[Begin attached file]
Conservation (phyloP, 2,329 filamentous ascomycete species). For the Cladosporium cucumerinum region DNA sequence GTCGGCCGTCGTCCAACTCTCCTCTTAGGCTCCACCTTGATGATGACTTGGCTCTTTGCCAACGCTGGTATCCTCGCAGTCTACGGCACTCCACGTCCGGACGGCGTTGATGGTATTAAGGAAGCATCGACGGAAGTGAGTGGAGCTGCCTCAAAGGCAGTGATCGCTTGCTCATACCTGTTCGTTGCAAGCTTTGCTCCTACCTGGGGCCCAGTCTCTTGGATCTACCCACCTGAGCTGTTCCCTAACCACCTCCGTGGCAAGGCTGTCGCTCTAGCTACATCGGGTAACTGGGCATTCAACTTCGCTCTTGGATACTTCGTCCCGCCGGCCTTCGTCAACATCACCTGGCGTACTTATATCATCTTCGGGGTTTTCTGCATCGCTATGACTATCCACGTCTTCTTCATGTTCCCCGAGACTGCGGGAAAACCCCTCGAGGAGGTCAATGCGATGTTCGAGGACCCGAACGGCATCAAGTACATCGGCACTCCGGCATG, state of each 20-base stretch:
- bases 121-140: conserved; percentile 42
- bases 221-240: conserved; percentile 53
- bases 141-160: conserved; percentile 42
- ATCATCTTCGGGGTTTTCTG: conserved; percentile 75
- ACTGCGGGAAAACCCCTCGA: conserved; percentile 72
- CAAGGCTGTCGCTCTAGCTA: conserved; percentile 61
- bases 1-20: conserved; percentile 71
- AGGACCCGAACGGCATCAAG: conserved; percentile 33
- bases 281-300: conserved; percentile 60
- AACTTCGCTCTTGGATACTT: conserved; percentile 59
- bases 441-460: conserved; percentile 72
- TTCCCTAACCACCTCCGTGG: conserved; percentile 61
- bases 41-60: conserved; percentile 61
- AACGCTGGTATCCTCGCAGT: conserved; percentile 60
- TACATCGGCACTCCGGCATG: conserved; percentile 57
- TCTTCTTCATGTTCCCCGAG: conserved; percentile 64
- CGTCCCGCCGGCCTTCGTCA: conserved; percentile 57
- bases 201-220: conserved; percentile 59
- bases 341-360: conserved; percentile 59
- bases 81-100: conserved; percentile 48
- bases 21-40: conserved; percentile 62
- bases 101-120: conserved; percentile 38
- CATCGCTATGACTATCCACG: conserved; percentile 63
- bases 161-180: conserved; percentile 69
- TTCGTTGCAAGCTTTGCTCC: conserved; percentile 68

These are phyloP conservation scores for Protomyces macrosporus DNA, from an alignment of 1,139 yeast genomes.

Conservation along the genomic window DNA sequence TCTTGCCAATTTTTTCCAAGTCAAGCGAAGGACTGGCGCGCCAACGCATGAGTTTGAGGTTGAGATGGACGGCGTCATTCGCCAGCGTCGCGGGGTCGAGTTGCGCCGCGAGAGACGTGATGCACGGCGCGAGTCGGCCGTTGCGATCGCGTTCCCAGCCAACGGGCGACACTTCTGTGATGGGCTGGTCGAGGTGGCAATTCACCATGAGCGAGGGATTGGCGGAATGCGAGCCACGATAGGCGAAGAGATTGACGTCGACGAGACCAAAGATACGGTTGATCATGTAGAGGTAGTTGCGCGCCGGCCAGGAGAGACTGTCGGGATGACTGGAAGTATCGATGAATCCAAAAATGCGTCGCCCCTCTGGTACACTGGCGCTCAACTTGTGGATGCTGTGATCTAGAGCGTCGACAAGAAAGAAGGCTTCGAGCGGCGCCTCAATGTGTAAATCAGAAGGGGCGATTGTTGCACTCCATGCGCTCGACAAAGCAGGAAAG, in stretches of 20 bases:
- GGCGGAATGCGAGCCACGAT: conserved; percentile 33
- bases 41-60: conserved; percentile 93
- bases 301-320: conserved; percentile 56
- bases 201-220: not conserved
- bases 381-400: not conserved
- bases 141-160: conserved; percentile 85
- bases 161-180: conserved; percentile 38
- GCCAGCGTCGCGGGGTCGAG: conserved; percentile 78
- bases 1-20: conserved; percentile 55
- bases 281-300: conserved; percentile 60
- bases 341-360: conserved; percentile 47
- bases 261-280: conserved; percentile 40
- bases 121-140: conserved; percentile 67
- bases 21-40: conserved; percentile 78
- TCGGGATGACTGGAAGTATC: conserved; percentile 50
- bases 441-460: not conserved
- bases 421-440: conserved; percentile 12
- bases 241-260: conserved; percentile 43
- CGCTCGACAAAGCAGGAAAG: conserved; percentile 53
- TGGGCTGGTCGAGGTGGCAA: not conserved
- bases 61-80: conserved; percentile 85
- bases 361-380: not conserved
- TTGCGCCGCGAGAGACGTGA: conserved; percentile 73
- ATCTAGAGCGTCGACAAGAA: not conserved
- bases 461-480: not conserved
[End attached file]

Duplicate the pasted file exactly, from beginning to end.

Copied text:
Conservation (phyloP, 2,329 filamentous ascomycete species). For the Cladosporium cucumerinum region DNA sequence GTCGGCCGTCGTCCAACTCTCCTCTTAGGCTCCACCTTGATGATGACTTGGCTCTTTGCCAACGCTGGTATCCTCGCAGTCTACGGCACTCCACGTCCGGACGGCGTTGATGGTATTAAGGAAGCATCGACGGAAGTGAGTGGAGCTGCCTCAAAGGCAGTGATCGCTTGCTCATACCTGTTCGTTGCAAGCTTTGCTCCTACCTGGGGCCCAGTCTCTTGGATCTACCCACCTGAGCTGTTCCCTAACCACCTCCGTGGCAAGGCTGTCGCTCTAGCTACATCGGGTAACTGGGCATTCAACTTCGCTCTTGGATACTTCGTCCCGCCGGCCTTCGTCAACATCACCTGGCGTACTTATATCATCTTCGGGGTTTTCTGCATCGCTATGACTATCCACGTCTTCTTCATGTTCCCCGAGACTGCGGGAAAACCCCTCGAGGAGGTCAATGCGATGTTCGAGGACCCGAACGGCATCAAGTACATCGGCACTCCGGCATG, state of each 20-base stretch:
- bases 121-140: conserved; percentile 42
- bases 221-240: conserved; percentile 53
- bases 141-160: conserved; percentile 42
- ATCATCTTCGGGGTTTTCTG: conserved; percentile 75
- ACTGCGGGAAAACCCCTCGA: conserved; percentile 72
- CAAGGCTGTCGCTCTAGCTA: conserved; percentile 61
- bases 1-20: conserved; percentile 71
- AGGACCCGAACGGCATCAAG: conserved; percentile 33
- bases 281-300: conserved; percentile 60
- AACTTCGCTCTTGGATACTT: conserved; percentile 59
- bases 441-460: conserved; percentile 72
- TTCCCTAACCACCTCCGTGG: conserved; percentile 61
- bases 41-60: conserved; percentile 61
- AACGCTGGTATCCTCGCAGT: conserved; percentile 60
- TACATCGGCACTCCGGCATG: conserved; percentile 57
- TCTTCTTCATGTTCCCCGAG: conserved; percentile 64
- CGTCCCGCCGGCCTTCGTCA: conserved; percentile 57
- bases 201-220: conserved; percentile 59
- bases 341-360: conserved; percentile 59
- bases 81-100: conserved; percentile 48
- bases 21-40: conserved; percentile 62
- bases 101-120: conserved; percentile 38
- CATCGCTATGACTATCCACG: conserved; percentile 63
- bases 161-180: conserved; percentile 69
- TTCGTTGCAAGCTTTGCTCC: conserved; percentile 68

These are phyloP conservation scores for Protomyces macrosporus DNA, from an alignment of 1,139 yeast genomes.

Conservation along the genomic window DNA sequence TCTTGCCAATTTTTTCCAAGTCAAGCGAAGGACTGGCGCGCCAACGCATGAGTTTGAGGTTGAGATGGACGGCGTCATTCGCCAGCGTCGCGGGGTCGAGTTGCGCCGCGAGAGACGTGATGCACGGCGCGAGTCGGCCGTTGCGATCGCGTTCCCAGCCAACGGGCGACACTTCTGTGATGGGCTGGTCGAGGTGGCAATTCACCATGAGCGAGGGATTGGCGGAATGCGAGCCACGATAGGCGAAGAGATTGACGTCGACGAGACCAAAGATACGGTTGATCATGTAGAGGTAGTTGCGCGCCGGCCAGGAGAGACTGTCGGGATGACTGGAAGTATCGATGAATCCAAAAATGCGTCGCCCCTCTGGTACACTGGCGCTCAACTTGTGGATGCTGTGATCTAGAGCGTCGACAAGAAAGAAGGCTTCGAGCGGCGCCTCAATGTGTAAATCAGAAGGGGCGATTGTTGCACTCCATGCGCTCGACAAAGCAGGAAAG, in stretches of 20 bases:
- GGCGGAATGCGAGCCACGAT: conserved; percentile 33
- bases 41-60: conserved; percentile 93
- bases 301-320: conserved; percentile 56
- bases 201-220: not conserved
- bases 381-400: not conserved
- bases 141-160: conserved; percentile 85
- bases 161-180: conserved; percentile 38
- GCCAGCGTCGCGGGGTCGAG: conserved; percentile 78
- bases 1-20: conserved; percentile 55
- bases 281-300: conserved; percentile 60
- bases 341-360: conserved; percentile 47
- bases 261-280: conserved; percentile 40
- bases 121-140: conserved; percentile 67
- bases 21-40: conserved; percentile 78
- TCGGGATGACTGGAAGTATC: conserved; percentile 50
- bases 441-460: not conserved
- bases 421-440: conserved; percentile 12
- bases 241-260: conserved; percentile 43
- CGCTCGACAAAGCAGGAAAG: conserved; percentile 53
- TGGGCTGGTCGAGGTGGCAA: not conserved
- bases 61-80: conserved; percentile 85
- bases 361-380: not conserved
- TTGCGCCGCGAGAGACGTGA: conserved; percentile 73
- ATCTAGAGCGTCGACAAGAA: not conserved
- bases 461-480: not conserved